The Real World – Theater Edition: An Interview with Donald E. Lacy Jr.

Barbara Jwanouskos interviews Donald E. Lacy Jr.

Today I had the pleasure of interviewing my friend and mentor, Donald E. Lacy Jr., regarding the collaborative piece, Endangered Species conceived of and created alongside theater artist, Sean San Jose, as well as the voices of formerly incarcerated men that Sean and Donald have been working with. I only very recently learned about the show and so I was fortunate when Donald was able to respond so quickly before the deadline.

Donald is an actor, an activist, a radio host and DJ, a comedian, a compelling performer, and a prolific writer — among some of his many other outstanding contributions to the community. In the interview below, we talk about the impetus behind Endangered Species and how the process unfolded. Endangered Species and Ascension (written and performed by Rising Voices and directed by Catherine Castellanos and Margo Hall) are a part of the Restorative Performance Series playing at Bindlestiff Studio on July 15 and 16. For more information:

Donald E. Lacy Jr.

Donald E. Lacy Jr.

Barbara: Tell me about Endangered Species. What is it about and how did the idea for the piece start to form?

Donald: Thank you, Barbara, for having me back on the blog. I like reading what you write. Well, the idea for Endangered Species came from the fact that a class that Sean San Jose and I teach in conjunction with the San Francisco Sheriff’s department, the class is for formerly incarcerated men.

The charge was to write a play based on their real life experiences with the theme of how to stay out of prison. We did several writing exercises on their neighborhoods, their homies and life behind the walls. The theme that kept coming up was how many friends and family members they had lost to murder and violence. We asked them to compile a list of names of all the people they had lost and one of the young men who is 25 said, “Man, I ain’t got enough paper to write down all them names.” He said since elementary school growing up in Oakland he had lost most of his friends. Only a few were left living. So murder and violence of Black men is beyond epidemic proportions. Add to the mix that Black men are incarcerated in the United States in record high numbers. So therefore when you think about all the Black men who have been murdered since the middle passage (some estimates are as high as 400 Million) the Black man is indeed an Endangered Species who through various forms of genocide is being systematically eliminated.

Barbara: I’m curious to learn about yours and Sean’s creative processes. What were you considering when you began the piece? What elements felt important to retain and what others did you end up cutting?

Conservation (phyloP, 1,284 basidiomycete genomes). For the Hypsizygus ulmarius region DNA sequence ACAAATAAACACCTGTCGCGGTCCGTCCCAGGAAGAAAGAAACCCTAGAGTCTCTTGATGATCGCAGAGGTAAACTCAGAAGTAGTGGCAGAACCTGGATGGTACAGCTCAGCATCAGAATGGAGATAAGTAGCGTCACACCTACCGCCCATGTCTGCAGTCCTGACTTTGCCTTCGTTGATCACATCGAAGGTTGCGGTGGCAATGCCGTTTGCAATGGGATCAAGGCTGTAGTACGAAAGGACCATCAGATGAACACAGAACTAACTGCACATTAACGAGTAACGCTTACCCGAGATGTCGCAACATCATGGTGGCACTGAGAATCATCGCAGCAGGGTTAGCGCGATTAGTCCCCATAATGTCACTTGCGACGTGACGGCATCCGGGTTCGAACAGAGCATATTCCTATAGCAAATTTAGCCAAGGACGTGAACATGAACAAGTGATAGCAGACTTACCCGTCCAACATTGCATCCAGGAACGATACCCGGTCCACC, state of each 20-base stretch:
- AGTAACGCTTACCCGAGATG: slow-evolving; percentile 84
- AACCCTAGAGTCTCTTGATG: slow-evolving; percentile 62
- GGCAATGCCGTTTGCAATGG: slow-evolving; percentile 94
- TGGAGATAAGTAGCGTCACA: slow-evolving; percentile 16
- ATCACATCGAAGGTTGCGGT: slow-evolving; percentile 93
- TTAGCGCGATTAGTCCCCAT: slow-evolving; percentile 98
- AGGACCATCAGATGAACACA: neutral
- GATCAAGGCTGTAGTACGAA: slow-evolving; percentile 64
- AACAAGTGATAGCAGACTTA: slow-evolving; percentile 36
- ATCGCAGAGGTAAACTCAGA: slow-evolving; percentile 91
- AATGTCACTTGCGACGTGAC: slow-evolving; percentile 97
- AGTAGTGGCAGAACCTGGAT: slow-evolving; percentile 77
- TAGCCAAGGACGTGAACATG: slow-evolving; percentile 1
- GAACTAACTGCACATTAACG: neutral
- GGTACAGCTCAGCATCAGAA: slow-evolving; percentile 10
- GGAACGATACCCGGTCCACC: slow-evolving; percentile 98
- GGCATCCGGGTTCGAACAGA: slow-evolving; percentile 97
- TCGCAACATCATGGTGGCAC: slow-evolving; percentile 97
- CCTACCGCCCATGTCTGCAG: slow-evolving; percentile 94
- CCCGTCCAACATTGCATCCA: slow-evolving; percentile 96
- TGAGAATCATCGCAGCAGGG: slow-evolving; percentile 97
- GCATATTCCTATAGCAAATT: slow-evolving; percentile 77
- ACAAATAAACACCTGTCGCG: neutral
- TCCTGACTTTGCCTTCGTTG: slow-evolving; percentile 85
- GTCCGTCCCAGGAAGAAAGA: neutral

Donald: In terms of the process, the initial part as I alluded to earlier was a series of interviews with the program participants. They told layered stories of life on the streets and life behind bars. The initial part of the process was to merely have them compile these stories that they would write. Some of the clients were better storytellers than writers so we were thinking of merely framing their stories without writing them down word for word per se, but to let their natural charisma and ability to communicate drive the piece. The class started with six guys at its height but a couple dropped out then we were down to four participants. Two weeks ago, two of them went back to jail and another one dropped out so we were down to one participant who, mind you, has not acted in a play before. Even before the guys started dropping out we wanted the piece to be about where you are from, family, friends, your crimes, life on the inside and the loss of lives you have experienced.

Interestingly enough the play was also going to have a piece about how you were going to stay out of jail –a lot of those guys were multiple offenders– and how to stay alive once back on the streets. Ironically only one participant is still standing. So two weeks ago, we took the gist of the stories of the previous participants, added the idea of the Black man facing genocide, and wrote original scenes to compliment what we had already created and were able to use. We had to cut some of the stuff we were gonna use once guys got locked up and dropped out, but we added the character of the Voice Teeoni who is a women who works with these men to keep them from going back to jail. Her personnel testimony is one of the most powerful stories I have ever heard which I won’t share here, but when people hear it in the show it will blow your mind and break your heart. In a word, she is simply incredible.